Thursday, July 26, 2012

Fish soup Lao style

Just achieved another goal: Making fish soup Lao style (Sup pa). Lets start with the ingredients:
1 whole fresh fish fresh from the market, killed and cleand, but not cut
Spring onion
cherry tomatoes
Pak nag thu (look a bit like basil)
Mak nam (looks like something between cucumber and green eggplant)
Fish sauce
Fresh chili

Bring 1.5 liter to boil, add seasoning and ginger. Let it boil for 10 minutes.In the meantime cut the fish into 4-5 cm wide slices. Add to the soup, and let it boil. You can also add the roots of the coriander, gives it more taste. Cut Chili and add to the soup. Cut the Mak nam and add as well. Let it boil on medium heat, but do NOT stir. Wait another 10 minutes. Add fish sauce and salt to taste. Add then tomatoes (whole or in quarters), spring onion and Pak Nang Thu. Let is boil some more 5 minutes.
You can add kaffir lime leafs if you like. Can be served with steamed rice on the side.

Thanks to my friend Noy, who showed me how to make it.

Sunday, July 22, 2012


this is more than a pothole, about a meter in diameter. near wat simuang

Tuesday, July 17, 2012

Fancy football field and swimming pool just opened

There is hope for soccer players and pool lovers: about 500 meter from the Singapore Embassy (Ban Thadua) opened the new New Arena, a sportsfield with two indoor soccer fields (refering to the size, they are actually outdoor, but protected by a huge roof). There is also a swimming pool available, for 37.000 KIP a day, what is more than reasonable. As the rule is "New is always good" give it a try.

(Pictures soon)

Child labor in Laos

You don't have to go far to see child labor in Laos. It is sometimes right in front of you. Two days ago, suddenly some people showed up in our street and started digging a small rift on both sides of the street. When I asked my Lao neighbors what they do I was told they renew the fresh water pipes. So far so good. A short time after I took a closer look, and saw actually kids digging the dirt up. They were not more the 10 year old. The whole crew seemed to be Hmong people. My neighbors explained to me it is a family business which was contracted by the village chief office.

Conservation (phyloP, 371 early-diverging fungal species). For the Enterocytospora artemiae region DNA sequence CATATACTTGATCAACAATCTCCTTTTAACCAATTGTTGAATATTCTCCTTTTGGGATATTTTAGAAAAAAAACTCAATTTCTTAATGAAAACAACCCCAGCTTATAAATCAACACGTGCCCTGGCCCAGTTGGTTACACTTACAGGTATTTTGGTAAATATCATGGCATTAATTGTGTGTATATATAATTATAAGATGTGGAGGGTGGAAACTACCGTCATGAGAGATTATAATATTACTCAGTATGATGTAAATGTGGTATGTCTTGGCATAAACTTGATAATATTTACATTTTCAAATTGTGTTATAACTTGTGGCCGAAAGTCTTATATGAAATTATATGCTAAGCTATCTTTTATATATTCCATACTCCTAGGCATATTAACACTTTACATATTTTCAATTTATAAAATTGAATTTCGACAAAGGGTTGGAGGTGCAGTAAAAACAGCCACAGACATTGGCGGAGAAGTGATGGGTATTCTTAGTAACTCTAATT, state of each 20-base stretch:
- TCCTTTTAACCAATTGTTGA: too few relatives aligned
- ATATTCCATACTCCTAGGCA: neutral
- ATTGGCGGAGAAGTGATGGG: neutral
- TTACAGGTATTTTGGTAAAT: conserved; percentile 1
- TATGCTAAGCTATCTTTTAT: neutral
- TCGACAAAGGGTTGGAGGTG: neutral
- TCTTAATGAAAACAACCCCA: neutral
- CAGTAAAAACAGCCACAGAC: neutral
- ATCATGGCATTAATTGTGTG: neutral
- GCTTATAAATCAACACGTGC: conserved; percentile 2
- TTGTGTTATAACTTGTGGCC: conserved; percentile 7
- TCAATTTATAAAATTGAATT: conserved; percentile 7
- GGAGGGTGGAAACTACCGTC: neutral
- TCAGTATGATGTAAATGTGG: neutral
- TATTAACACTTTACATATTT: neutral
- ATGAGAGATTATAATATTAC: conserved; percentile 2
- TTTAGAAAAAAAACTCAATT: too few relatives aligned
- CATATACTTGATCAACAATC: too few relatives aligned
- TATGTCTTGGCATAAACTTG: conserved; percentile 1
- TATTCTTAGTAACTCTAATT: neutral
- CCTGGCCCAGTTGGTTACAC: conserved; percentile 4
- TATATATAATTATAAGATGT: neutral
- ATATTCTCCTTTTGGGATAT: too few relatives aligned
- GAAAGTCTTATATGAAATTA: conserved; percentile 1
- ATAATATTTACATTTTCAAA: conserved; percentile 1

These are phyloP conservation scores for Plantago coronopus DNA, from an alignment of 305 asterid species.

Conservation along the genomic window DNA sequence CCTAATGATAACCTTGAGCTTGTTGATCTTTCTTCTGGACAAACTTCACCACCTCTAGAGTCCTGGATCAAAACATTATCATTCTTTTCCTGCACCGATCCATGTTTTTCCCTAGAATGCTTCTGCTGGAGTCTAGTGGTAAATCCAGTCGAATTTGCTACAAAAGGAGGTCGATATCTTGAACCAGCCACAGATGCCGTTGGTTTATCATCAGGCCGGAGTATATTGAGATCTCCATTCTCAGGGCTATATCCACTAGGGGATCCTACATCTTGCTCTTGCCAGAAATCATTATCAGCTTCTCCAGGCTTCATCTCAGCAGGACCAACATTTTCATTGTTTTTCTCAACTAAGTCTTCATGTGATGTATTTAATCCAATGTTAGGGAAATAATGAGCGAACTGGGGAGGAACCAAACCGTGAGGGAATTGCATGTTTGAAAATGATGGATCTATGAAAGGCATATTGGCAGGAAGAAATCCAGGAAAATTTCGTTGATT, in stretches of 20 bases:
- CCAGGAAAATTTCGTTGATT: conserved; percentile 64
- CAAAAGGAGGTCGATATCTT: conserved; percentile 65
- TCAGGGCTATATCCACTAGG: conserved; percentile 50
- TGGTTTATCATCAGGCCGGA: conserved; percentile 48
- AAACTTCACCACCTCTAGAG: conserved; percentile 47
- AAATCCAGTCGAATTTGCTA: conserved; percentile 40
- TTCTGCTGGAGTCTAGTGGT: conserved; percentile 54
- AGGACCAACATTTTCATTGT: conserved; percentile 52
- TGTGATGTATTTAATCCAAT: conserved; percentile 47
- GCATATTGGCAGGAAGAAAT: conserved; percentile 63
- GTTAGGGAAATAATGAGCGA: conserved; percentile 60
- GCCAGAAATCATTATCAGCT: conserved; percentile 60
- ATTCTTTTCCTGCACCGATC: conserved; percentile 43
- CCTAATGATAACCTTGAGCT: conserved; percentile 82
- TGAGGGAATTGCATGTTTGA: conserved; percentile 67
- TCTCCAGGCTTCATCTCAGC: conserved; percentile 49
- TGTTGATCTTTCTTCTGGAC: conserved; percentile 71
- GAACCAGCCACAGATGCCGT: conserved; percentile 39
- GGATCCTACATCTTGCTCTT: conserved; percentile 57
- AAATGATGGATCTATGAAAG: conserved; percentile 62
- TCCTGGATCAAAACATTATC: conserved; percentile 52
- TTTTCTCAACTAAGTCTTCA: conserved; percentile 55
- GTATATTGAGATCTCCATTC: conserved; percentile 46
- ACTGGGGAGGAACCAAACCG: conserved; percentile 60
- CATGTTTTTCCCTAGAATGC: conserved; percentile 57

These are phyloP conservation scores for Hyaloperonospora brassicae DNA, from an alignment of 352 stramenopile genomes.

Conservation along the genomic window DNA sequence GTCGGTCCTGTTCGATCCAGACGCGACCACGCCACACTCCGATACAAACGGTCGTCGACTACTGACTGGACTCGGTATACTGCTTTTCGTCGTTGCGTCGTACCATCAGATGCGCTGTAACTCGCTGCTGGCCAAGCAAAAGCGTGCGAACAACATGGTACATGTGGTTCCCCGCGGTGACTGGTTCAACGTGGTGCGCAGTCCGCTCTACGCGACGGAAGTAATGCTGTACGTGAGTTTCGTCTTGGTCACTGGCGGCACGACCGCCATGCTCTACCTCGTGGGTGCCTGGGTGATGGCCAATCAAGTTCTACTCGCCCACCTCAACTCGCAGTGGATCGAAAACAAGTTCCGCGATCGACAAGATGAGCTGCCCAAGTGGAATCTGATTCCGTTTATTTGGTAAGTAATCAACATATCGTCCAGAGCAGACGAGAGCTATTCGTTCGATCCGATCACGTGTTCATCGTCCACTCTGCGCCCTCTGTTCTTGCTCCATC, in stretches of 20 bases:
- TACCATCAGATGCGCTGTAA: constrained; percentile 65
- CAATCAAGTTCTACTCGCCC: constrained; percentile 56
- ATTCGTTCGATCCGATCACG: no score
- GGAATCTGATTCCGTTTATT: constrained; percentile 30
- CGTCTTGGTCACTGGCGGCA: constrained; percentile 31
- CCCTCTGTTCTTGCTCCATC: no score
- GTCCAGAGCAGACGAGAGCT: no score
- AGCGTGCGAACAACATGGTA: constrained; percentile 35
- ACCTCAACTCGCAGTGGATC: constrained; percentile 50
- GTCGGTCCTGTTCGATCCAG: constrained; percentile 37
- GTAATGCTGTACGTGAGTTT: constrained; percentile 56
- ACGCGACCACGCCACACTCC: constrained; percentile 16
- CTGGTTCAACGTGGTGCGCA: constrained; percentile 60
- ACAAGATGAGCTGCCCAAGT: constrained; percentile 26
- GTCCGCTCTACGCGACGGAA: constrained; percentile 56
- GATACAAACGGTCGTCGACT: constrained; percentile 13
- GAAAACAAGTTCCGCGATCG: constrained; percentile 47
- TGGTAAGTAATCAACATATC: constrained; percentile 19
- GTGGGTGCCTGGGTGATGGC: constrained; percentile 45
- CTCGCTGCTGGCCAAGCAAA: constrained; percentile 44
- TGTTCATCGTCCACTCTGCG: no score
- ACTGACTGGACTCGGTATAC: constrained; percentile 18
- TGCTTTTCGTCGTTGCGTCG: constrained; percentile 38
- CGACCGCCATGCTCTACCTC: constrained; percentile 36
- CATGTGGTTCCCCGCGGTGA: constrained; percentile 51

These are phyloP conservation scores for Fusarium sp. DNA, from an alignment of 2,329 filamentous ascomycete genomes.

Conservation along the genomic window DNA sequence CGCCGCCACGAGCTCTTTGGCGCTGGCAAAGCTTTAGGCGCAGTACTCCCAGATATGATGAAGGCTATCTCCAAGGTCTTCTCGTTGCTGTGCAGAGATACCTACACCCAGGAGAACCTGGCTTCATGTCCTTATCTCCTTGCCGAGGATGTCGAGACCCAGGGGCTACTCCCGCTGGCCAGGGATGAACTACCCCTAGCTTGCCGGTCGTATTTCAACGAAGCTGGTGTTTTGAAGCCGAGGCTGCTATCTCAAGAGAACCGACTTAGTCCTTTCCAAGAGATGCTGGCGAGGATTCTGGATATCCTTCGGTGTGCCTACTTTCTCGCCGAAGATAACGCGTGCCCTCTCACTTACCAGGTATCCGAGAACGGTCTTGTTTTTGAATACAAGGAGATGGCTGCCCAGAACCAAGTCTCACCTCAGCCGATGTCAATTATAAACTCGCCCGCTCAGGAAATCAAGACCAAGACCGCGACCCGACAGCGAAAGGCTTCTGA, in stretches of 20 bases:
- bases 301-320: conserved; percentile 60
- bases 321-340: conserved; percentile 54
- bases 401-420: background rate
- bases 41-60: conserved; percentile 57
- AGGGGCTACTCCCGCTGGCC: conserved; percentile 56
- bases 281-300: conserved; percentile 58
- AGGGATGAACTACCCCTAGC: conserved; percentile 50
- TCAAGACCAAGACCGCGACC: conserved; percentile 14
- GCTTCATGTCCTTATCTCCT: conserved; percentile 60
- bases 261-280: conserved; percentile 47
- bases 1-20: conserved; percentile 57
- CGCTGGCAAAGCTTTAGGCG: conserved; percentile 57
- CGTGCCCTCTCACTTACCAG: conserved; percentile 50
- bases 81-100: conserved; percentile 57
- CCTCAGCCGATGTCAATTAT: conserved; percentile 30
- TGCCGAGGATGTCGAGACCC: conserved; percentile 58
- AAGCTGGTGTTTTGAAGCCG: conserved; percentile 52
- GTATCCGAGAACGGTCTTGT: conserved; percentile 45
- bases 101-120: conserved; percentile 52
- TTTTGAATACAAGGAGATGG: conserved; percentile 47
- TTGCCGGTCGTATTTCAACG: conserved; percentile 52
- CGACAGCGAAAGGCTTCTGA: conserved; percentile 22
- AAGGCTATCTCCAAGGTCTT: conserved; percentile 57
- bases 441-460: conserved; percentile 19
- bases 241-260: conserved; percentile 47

This opens the question how far a family business can go. It is school break now, so maybe the kids just helping out. But is hard work the right thing to do? How about other family businesses? Where does helping out ends and when does exploiting starts? It is a difficult question to answer. Personally I would say: Hard work isn't for kids unter 16 years, and school always comes first.

Sunday, July 15, 2012

The shame of Laos: Thalat Sao Mall 2

It is hard to avoid all the advertisements these days about the latest projects. The most prominent on the riverside is called the glory of Laos. 

Let's go back a few years. With big news announced was the Thalat Sao Mall 2. It was supposed to host shops, a Big C supermarket, a cinema, a hotel and parking space. Schedule for being opened was the 450 year celebrations. The schedule totally failed. The whole project is a symbol for mismanagement, incompetence, probably corruption and the planning chaos that seems to be the standard for projects in Laos.

There is no hotel, not cinema, no parking space. When you arrive better cover your ears because some idiot high decorated architect decided it might be a good idea to design the exhauster of the air condition in a way it would replicate perfectly the sound of a starting Airbus 380 turbine - and to direct this sound to the shopping mall entrance. Once you enter, you may see signs leading to a Big C supermarket, but there is just a very empty floor. Someone just doesn't like to have Big C in town (what doesn't really bother Big C, since hundreds if not thousands of Laotians carry the money to Udonthani every weekend. Saves Big C to ship the goods to Laos).